PEOPLE across the UK who took part in the first-ever Brainathlon raised more than £57,000 for three of the UK’s leading neurological research charities.
Launched during this year’s Brain Awareness Week (15 – 21 March), the Brainathlon is a virtual walk, run and climb event and a collaboration between Brain Tumour Research (based in Milton Keynes), Epilepsy Research UK (based in Southwark) and Brain Research UK (based in City of London).
Taking place from Monday 19 to Sunday 25 April, the virtual event challenged participants to walk 10 miles, run 15 miles and climb 1.2 miles (by walking up 2,500 individual stairs or equivalent) to complete the full 26.2 miles of the Brainathlon.
The funds that have been raised will be distributed equally between the three charities to support research, improve outcomes and help people affected by neurological conditions, including brain tumours and epilepsy.
Amongst those who completed the Brainathlon was Elizabeth Lorraine from Oxford. Her dad, Andy, was diagnosed with two brain tumours, both stage 4 glioblastoma multiforme (GBM), in October 2020. Andy underwent surgery the following month to remove as much of the primary tumour as possible but was told the second tumour is inoperable. He was also given radiotherapy. Sadly, the family have recently been told both tumours have grown. Elizabeth raised more than £1,300.
“We could never have imagined a future in which our dad couldn’t fix something, but brain tumours are beyond the mere human abilities of even a super dad. A brain tumour diagnosis is meant to be a rare thing, but my dad is one of four that I know of. That is why I took part in the Brainathlon and raised money to help researchers find a cure.”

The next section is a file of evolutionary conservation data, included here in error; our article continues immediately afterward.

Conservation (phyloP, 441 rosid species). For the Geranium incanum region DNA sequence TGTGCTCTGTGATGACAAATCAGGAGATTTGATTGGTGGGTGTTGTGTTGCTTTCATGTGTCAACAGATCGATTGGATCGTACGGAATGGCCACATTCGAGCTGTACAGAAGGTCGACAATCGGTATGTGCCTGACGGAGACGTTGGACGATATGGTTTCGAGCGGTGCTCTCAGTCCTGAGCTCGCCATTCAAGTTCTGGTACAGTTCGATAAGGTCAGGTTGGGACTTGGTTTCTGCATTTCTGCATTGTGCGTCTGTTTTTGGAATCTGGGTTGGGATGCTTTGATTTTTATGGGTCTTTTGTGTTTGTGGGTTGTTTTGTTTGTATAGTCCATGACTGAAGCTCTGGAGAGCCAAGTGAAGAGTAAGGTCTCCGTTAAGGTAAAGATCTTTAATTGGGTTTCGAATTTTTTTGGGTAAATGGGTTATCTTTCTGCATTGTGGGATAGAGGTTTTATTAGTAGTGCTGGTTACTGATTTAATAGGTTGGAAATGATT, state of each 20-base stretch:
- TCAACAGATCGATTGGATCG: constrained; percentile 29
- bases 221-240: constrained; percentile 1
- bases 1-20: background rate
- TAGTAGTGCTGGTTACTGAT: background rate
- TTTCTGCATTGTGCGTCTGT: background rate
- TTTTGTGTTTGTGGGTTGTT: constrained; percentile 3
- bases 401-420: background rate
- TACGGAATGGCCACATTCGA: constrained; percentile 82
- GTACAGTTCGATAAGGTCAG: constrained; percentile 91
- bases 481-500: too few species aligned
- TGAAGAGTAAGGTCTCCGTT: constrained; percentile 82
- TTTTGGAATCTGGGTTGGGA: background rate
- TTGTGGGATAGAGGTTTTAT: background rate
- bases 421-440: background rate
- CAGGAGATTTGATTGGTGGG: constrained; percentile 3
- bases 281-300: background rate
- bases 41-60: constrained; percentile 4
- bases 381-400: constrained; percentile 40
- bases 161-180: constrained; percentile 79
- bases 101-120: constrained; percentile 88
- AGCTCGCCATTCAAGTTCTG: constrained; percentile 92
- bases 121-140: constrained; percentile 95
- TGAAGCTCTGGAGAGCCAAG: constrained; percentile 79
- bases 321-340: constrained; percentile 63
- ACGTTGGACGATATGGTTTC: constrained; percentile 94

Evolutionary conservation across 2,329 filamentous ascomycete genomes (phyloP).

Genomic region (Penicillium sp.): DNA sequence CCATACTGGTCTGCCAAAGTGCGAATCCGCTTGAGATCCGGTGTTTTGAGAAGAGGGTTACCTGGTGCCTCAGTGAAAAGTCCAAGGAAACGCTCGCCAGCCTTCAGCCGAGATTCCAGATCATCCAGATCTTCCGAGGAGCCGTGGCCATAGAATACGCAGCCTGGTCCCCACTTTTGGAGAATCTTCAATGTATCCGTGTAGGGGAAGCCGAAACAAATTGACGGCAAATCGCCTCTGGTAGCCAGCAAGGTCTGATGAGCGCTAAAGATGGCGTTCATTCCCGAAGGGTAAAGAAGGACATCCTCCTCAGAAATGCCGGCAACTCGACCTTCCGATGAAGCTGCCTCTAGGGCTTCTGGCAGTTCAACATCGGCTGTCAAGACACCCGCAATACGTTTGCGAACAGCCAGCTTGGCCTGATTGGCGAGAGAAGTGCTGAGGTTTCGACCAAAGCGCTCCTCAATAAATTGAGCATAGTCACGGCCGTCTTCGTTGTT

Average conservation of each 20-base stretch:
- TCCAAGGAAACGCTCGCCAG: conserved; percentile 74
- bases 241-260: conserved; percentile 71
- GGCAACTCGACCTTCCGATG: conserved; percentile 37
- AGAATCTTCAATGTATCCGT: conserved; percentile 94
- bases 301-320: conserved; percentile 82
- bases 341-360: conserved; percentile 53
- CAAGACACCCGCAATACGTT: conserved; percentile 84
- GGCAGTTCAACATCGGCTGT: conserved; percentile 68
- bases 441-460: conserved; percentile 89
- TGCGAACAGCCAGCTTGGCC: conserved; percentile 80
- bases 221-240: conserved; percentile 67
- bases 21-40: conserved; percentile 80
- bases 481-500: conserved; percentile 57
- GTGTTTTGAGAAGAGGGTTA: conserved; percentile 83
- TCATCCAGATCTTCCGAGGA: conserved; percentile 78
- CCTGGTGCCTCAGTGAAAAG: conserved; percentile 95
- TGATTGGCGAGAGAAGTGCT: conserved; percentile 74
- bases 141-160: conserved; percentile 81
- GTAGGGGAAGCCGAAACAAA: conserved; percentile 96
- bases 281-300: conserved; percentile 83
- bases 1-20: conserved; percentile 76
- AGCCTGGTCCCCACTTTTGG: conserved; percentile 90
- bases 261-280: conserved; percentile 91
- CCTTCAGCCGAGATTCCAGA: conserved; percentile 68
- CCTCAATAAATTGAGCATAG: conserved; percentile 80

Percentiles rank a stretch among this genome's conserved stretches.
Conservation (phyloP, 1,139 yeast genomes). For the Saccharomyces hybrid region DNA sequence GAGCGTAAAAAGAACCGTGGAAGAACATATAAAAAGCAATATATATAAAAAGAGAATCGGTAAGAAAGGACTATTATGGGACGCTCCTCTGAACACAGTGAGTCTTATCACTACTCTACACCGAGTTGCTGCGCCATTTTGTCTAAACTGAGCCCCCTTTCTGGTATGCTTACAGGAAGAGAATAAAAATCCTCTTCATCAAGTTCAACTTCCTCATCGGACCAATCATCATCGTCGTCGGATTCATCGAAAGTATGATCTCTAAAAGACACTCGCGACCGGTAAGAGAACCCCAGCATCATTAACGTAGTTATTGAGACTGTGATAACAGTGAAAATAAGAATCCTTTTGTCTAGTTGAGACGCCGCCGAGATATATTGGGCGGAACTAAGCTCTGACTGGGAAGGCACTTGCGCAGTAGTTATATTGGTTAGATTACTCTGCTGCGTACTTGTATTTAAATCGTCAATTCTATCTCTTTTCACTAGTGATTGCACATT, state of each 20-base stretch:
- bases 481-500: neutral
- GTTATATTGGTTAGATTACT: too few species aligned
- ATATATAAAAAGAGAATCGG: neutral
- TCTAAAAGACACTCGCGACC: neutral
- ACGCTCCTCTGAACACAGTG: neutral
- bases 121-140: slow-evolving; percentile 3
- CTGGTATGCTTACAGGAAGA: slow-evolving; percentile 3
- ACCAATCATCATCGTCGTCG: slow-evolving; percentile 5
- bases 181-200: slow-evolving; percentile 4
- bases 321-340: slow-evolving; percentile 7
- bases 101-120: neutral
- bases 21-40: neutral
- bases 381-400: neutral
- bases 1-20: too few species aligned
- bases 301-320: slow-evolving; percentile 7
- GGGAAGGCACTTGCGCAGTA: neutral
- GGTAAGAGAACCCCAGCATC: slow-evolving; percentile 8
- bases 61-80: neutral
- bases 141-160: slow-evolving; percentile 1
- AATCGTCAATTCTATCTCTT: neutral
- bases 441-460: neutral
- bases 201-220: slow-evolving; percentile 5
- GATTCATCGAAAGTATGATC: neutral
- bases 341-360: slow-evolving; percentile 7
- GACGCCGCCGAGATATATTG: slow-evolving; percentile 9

The family of Andy Ager from Yarnscombe near Barnstaple, North Devon, teamed up to complete the Brainathlon after losing him to an aggressive brain tumour in August 2020. Andy was diagnosed with a GBM brain tumour after he began experiencing headaches. He died just weeks after his diagnosis at the age of 50.
His stepdaughter, Abigail Lock, said:
“It was horrific to watch Andy deteriorate so quickly. He was my stepdad but treated me and my sister like we were his own. He began to get headaches at the beginning of the first UK lockdown in March last year 2020 and then, after a while, started to forget to do little things like put a picture up, move a plant pot or do the cooking, which wasn’t like him. He also started getting a lot more tired than usual. The doctor put it down to migraines, but then he started being sick.
“He was admitted to hospital in August and stayed in for a week for tests. That was when the doctors said he had a tumour the size of a golf ball. They also said it was terminal. He died the following month.”
Sue Farrington Smith MBE, Chief Executive of Brain Tumour Research, said:
“We were pleased to collaborate with Epilepsy Research UK and Brain Research UK to bring hope to the many thousands of people living with neurological conditions and to honour the memory of those who have died.
“The pandemic has meant serious financial disruption for many charities, and the cancellation and postponement of challenge events, which are important fixtures in the fundraising calendar, has been a bitter blow and ongoing consequences and uncertainty.
“Brainathlon was a great opportunity to show that together we can be stronger and to give people the experience of competing in a marathon.”